Among the citations, for example, there is one correct description of the greenhouse effect issued in 1995 by the German Meteorological Society (GMS). The authors attempt to refute it. They attack, not the basic message of the statement, but claim that it confuses heat and thermal radiation (this is not the case). They try to convince us that the concept of a radiation budget is meaningless. That is nonsense and it is not justified by them in the slightest. They assume that radiation from the atmosphere is only emitted toward the ground. This is a straightforward barefaced lie, because the text of the GMS statement explicitly states that the radiation is emitted in all directions. This is a perfect example of the author’s approach. Such a thing should never get through peer review.

In another place, Rahmstorf’s explanation is ripped from its context in which he explains that atmosphere itself emits longwave radiation which thereby contributes to surface heating in addition to solar radiation thus warming the surface. The authors pretend that Rahmstorf had alleged that the greenhouse effect involves the reflection of radiation from the surface by the atmosphere. That is not what was written, and would of course be wrong. The authors then claim to have refuted Rahmstorf. Such reasoning might be suited to the beer cellar, the pub, the country club, or wherever you partake of your beverage of choice, but does not belong in a scientific journal.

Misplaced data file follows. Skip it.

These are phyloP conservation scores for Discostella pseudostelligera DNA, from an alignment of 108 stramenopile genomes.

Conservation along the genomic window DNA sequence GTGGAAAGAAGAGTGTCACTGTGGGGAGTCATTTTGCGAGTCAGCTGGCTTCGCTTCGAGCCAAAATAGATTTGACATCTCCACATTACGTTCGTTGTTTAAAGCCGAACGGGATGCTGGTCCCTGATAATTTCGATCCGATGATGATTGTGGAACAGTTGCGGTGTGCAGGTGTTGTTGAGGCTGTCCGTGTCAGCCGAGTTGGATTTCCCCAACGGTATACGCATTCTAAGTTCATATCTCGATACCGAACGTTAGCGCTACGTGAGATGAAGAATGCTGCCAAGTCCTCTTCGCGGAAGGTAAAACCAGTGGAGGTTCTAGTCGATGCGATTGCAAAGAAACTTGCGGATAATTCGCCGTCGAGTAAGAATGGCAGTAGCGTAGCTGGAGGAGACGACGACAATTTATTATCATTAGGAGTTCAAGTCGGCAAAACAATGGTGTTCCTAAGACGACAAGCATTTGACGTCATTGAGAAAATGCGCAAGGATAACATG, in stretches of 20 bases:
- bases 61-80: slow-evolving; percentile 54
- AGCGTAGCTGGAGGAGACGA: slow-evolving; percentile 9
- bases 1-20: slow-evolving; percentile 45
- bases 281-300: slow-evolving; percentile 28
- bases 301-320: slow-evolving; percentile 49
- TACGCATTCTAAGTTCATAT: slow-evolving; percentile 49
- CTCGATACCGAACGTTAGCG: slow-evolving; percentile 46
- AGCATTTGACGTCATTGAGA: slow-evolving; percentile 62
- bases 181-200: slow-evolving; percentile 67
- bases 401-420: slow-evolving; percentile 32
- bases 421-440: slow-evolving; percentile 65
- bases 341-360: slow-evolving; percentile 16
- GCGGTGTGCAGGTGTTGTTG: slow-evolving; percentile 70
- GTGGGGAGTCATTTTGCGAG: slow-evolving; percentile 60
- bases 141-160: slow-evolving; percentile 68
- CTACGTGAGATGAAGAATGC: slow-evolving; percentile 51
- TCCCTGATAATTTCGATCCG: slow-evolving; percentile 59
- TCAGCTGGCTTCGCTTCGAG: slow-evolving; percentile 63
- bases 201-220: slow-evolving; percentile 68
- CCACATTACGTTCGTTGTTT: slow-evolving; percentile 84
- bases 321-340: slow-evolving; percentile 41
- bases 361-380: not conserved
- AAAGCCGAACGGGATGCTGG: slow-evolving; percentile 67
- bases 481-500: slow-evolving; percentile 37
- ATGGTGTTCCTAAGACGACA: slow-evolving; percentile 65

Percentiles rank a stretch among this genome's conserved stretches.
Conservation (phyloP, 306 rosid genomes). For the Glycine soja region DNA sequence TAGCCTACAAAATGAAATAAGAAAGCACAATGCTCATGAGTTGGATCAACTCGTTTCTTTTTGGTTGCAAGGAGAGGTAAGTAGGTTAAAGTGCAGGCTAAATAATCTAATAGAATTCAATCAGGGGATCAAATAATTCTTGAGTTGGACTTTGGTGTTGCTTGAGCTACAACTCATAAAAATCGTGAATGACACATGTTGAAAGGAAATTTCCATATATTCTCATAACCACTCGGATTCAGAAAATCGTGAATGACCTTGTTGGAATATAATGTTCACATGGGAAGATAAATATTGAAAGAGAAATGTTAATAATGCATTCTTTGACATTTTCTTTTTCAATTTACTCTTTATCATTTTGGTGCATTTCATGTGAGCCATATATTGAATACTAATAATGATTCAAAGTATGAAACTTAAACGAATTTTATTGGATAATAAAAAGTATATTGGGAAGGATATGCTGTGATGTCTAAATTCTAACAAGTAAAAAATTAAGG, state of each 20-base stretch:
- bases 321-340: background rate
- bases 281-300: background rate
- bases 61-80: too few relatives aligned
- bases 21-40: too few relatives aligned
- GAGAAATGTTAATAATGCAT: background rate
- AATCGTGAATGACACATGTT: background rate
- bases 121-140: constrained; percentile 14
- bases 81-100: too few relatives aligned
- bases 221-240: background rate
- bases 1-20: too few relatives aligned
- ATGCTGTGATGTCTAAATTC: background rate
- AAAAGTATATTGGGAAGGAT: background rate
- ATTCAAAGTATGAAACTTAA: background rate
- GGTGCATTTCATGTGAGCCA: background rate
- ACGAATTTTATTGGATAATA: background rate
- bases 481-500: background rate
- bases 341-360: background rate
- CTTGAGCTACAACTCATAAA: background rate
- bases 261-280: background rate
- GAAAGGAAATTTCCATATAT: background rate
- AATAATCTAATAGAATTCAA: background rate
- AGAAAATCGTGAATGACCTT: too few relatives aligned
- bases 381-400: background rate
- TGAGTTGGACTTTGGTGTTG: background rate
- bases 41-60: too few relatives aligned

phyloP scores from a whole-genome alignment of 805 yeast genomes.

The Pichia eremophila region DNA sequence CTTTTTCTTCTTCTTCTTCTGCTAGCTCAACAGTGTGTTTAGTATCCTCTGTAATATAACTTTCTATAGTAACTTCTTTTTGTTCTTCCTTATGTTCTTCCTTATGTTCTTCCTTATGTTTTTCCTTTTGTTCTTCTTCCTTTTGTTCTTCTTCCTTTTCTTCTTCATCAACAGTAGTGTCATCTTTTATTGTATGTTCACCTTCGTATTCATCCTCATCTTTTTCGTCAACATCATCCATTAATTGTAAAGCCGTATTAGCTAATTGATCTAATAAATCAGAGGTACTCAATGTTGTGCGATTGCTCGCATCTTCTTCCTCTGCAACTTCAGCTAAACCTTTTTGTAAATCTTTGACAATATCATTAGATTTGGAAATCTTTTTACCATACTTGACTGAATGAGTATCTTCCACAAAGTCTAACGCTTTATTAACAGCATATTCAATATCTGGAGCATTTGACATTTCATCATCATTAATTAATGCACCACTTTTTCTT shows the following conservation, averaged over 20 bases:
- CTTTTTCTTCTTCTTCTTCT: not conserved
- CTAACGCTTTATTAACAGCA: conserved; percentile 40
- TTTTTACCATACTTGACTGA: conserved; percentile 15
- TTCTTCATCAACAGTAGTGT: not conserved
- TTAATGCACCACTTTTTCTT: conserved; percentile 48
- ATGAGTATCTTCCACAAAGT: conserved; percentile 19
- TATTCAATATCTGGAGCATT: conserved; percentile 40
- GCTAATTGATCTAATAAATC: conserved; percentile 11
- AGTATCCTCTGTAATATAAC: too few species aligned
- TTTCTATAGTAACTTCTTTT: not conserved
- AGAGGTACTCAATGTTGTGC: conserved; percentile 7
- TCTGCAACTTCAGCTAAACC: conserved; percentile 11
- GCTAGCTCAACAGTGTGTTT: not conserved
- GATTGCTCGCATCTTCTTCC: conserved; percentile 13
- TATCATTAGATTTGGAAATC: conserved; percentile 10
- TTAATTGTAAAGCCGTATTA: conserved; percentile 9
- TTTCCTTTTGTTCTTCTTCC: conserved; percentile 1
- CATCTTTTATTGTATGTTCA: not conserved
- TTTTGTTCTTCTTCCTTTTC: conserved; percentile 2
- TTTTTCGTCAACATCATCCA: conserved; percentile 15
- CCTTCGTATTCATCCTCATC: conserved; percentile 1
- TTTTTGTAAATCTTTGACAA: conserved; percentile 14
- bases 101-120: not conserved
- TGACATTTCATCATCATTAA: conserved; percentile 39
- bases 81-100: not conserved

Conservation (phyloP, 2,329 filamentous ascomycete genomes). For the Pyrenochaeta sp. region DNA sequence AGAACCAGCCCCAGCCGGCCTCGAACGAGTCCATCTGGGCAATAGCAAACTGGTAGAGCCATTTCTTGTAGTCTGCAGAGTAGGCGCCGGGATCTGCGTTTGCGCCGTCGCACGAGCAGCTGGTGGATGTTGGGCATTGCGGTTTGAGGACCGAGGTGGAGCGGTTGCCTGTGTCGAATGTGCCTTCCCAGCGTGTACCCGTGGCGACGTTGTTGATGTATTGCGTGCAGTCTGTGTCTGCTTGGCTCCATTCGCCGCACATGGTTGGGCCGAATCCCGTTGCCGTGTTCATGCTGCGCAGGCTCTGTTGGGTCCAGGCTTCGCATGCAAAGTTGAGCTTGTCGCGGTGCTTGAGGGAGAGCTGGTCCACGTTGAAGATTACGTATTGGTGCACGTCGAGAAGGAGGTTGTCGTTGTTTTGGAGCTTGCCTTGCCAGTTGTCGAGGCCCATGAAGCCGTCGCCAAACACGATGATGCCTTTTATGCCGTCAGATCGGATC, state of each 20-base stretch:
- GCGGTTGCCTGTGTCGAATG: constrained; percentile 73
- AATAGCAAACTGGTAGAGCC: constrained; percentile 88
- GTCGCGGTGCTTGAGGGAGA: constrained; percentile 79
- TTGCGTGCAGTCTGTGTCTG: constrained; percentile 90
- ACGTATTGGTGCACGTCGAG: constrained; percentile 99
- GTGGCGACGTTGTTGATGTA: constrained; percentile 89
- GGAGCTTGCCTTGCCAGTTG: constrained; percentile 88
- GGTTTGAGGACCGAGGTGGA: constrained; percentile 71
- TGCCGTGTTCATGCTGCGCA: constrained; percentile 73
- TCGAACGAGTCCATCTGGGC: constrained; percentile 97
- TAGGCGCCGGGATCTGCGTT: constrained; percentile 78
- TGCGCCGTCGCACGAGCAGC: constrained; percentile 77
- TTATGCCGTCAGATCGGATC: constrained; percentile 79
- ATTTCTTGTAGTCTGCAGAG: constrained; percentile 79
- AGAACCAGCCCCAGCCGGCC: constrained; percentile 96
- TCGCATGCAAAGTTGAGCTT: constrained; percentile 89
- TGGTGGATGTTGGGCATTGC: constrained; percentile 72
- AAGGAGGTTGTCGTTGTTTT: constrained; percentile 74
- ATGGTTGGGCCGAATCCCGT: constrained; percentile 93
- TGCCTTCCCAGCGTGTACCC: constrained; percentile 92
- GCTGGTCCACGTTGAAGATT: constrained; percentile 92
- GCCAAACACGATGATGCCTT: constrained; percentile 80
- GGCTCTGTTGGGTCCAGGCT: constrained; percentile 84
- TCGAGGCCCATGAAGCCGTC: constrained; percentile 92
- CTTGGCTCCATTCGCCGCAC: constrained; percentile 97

Section 3.4, quotes from a report by the U.S. Department of Energy, that the designation "greenhouse effect" is misleading, because greenhouses do not work the same way as the atmospheric effect does. This does not prove what G & T assume it does, that there is no clear definition of the greenhouse effect and that it would be impossible to experimentally observe the greenhouse effect. Even worse, at this point, G & T claim that virtually no one can reproduce model calculations on the greenhouse effect. This statement is not substantiated. They try to make it appear as a quote, but the reference is only to the “Journal of Irreproducible Results”. Not an article in the journal, or an issue. The entire journal. Perhaps this was meant to be a "joke", but one that has never been seen in a serious article.